A report out today says that Wizz Air is one of the fastest airlines to recover from the coronavirus pandemic and is already flying at 80% of its 2019 capacity. However, the airline has given warning that its rapid recovery from the crisis could be set back by renewed COVID-19 warnings and travel restrictions across Europe.
Wizz Air warns that travel restrictions are slowing recovery
A Reuters report on August 25 says that Wizz Air is currently flying at 80% of last year’s capacity as it emerges from the coronavirus crisis. The Hungarian low-cost carrier has rapidly expanded from eastern into western Europe over recent years and has now shown a remarkable rate of recovery from COVID-19.
But the airline has said that its recovery could stall as some European countries have reimposed travel restrictions as coronavirus cases have risen in many areas. After more robust ticket sales in July, August has seen numbers fall again. Wizz Air said that, under the present circumstances, 80% capacity was as high as it could expect, and that figure could easily drop back. The airline’s CEO, Jozsef Varadi, told Reuters,
“From here on, either you’re going to be able to hold the line or somewhat come down on capacity.” He added, “we are not immune from the short-term issues.”
Low-cost rival Ryanair had planned to operate at up to 70% capacity by October, but last week said that it was scaling back those plans. Another rival, easyJet, is even more pessimistic and, by the fourth quarter of 2020, only anticipates flying at 40% of 2019’s capacity.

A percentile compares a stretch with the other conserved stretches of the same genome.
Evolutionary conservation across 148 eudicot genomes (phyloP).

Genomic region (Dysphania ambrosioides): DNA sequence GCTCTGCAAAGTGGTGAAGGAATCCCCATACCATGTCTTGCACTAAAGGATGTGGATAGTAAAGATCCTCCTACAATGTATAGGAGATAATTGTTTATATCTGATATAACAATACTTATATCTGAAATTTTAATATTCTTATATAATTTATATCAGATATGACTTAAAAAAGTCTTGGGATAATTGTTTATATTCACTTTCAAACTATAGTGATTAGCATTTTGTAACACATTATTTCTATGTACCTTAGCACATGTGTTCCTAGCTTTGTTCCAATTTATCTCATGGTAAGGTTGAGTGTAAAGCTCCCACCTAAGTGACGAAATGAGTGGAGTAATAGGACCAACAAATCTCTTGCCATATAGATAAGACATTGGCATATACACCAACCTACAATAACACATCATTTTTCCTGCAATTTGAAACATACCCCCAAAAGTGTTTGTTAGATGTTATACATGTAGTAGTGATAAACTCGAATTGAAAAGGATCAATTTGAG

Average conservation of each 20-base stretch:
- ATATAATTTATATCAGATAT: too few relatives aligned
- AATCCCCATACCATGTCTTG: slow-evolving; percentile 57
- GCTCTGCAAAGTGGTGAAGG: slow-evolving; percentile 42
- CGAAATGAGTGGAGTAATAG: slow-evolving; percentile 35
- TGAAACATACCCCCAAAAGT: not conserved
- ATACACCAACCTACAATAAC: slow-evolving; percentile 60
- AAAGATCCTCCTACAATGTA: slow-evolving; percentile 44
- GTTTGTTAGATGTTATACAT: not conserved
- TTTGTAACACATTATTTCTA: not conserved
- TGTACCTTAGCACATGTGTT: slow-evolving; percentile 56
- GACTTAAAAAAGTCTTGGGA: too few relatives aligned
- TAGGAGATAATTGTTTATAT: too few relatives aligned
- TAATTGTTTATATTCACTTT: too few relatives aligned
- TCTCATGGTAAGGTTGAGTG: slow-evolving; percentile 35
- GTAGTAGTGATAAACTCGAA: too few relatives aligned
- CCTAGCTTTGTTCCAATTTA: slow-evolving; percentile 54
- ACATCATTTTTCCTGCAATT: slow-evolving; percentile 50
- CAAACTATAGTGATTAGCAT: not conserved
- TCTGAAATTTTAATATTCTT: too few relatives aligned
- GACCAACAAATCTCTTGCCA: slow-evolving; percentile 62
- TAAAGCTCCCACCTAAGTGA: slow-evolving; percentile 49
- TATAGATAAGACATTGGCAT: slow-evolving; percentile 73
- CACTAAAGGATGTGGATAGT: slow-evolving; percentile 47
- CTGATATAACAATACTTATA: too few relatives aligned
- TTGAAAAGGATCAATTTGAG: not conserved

Wizz Air continues UK expansion
Despite the gloomier outlook and the UK’s current quarantine regulations, Wizz Air has said that it is not reconsidering its plans for long-term expansion in Britain. Just two weeks ago, the carrier announced that it is opening a second base at Doncaster Sheffield Airport, increasing its number of destinations from DSA to 17.
The ambitious airline has plans to open a base at London Gatwick Airport for 20 aircraft, and the current travel restrictions have not changed that. However, its Gatwick ambitions may depend on the European Commission dropping its waiver of the use-it-or-lose-it rule for airport slots, which is in place until October.
The EU introduced the waiver to help airlines struggling with grounded flights during the global pandemic. While many carriers are calling for an extension of the waiver until March 2021, Wizz Air wants it to be scrapped. The airline says that prolonging the waiver is against free competition and protects airlines with weaker business models.
Growth in the face of adversity
While most airlines have been struggling to survive the COVID-19 crisis, Wizz Air has opened new bases in Abu Dhabi, Larnaca in Cyprus, Milan and Tirana. The company also launched over 200 new routes.
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Along with most other airlines, Wizz Air suffered heavy losses in the first quarter of 2020, but it ended the period with nearly €1.6 billion in its coffers. The airline also increased its fleet to 123 aircraft with the delivery of two more A320neo planes in the first quarter.
How do you think Wizz Air has managed to come back so strongly compared to many other airlines?